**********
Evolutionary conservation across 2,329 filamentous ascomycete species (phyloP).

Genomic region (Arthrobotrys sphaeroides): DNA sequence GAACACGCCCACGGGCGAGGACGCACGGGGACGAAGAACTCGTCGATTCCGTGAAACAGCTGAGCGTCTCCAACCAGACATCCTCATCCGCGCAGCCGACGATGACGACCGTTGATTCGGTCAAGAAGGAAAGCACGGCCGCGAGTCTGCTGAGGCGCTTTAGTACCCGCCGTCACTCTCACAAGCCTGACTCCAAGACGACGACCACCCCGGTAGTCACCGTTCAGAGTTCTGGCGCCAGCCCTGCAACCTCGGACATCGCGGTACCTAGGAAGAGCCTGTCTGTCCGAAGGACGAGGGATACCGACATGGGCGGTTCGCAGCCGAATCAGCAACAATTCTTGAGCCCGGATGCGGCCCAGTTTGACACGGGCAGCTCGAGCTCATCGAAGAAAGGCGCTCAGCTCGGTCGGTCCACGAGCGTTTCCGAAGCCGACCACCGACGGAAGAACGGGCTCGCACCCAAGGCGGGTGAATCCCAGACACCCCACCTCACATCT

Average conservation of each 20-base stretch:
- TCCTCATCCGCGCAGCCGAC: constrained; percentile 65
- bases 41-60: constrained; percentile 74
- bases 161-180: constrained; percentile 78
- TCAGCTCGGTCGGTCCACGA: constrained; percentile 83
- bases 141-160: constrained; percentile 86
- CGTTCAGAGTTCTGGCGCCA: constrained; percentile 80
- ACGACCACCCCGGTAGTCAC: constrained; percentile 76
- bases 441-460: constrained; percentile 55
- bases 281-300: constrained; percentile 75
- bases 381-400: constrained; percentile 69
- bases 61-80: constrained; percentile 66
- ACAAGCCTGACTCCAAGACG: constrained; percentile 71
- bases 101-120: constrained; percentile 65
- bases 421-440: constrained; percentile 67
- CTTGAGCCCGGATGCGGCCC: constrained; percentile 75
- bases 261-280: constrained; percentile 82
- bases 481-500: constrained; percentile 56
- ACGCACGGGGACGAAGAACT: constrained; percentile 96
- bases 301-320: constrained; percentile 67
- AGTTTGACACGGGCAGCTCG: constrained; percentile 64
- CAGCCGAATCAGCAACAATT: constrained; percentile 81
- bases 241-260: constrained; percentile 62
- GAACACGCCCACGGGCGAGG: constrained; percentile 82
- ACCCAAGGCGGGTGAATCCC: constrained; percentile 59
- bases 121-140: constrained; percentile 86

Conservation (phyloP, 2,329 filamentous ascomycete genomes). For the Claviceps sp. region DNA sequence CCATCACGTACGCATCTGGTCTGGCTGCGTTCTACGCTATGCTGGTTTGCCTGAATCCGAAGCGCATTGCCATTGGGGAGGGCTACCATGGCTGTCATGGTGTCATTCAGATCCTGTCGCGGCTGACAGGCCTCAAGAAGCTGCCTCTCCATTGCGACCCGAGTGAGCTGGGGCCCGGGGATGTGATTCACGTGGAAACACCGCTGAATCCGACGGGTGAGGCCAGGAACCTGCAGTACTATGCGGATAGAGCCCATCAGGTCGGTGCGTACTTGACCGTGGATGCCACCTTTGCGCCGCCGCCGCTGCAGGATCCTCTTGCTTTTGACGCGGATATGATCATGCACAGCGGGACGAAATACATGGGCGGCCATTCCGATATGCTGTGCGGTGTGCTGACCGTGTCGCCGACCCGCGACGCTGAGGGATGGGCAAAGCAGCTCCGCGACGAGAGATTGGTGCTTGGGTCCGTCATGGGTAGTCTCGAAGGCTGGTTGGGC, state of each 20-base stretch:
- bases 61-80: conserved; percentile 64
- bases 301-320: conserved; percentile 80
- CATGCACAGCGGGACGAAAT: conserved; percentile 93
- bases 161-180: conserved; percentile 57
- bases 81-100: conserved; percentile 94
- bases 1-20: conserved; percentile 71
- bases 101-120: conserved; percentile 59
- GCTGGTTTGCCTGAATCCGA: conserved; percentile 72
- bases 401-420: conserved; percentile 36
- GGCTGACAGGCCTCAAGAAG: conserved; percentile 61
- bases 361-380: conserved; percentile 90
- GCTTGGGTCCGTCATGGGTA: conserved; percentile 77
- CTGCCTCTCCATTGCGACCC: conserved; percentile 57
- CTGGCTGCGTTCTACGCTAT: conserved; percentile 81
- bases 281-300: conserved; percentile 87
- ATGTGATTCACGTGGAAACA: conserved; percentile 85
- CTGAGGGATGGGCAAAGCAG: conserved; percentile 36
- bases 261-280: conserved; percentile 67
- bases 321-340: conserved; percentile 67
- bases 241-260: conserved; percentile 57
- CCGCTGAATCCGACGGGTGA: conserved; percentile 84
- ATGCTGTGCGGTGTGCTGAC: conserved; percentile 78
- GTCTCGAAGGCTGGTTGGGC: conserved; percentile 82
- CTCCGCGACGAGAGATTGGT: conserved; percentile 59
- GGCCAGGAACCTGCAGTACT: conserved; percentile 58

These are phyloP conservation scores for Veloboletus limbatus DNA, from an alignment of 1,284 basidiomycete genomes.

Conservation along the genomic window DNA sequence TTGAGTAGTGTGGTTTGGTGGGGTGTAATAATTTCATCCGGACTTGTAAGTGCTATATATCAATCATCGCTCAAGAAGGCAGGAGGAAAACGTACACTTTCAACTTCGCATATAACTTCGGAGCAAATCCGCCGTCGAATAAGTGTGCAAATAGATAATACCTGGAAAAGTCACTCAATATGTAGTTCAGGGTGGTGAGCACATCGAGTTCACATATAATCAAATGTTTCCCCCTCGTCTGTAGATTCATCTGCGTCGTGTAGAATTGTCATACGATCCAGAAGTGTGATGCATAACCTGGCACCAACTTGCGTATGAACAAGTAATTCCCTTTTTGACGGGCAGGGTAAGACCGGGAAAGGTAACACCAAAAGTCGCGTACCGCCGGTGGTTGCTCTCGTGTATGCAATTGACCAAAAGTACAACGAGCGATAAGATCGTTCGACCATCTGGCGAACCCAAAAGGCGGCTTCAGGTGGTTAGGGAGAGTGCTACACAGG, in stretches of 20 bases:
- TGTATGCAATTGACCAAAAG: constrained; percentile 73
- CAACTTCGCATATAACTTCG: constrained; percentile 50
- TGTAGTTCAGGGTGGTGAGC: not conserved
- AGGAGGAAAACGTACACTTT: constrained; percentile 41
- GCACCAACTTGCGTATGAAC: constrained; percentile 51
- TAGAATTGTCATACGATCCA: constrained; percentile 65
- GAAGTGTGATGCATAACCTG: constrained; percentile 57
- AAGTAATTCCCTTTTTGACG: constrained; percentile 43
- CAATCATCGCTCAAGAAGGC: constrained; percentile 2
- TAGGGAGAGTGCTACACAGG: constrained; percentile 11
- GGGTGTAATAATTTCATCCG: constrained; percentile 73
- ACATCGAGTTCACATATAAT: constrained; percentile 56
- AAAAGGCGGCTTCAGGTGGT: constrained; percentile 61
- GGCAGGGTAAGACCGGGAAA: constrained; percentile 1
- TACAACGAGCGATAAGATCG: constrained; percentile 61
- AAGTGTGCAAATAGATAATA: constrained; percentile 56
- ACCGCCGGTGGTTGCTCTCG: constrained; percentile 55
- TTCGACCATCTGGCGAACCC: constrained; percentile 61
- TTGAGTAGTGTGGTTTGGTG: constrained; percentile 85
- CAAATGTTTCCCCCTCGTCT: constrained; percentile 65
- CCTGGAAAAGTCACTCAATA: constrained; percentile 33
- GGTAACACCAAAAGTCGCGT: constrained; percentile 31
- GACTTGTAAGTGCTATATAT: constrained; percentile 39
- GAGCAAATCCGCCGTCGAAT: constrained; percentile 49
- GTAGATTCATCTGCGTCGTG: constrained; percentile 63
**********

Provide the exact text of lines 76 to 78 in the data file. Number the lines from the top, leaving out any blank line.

- CAAATGTTTCCCCCTCGTCT: constrained; percentile 65
- CCTGGAAAAGTCACTCAATA: constrained; percentile 33
- GGTAACACCAAAAGTCGCGT: constrained; percentile 31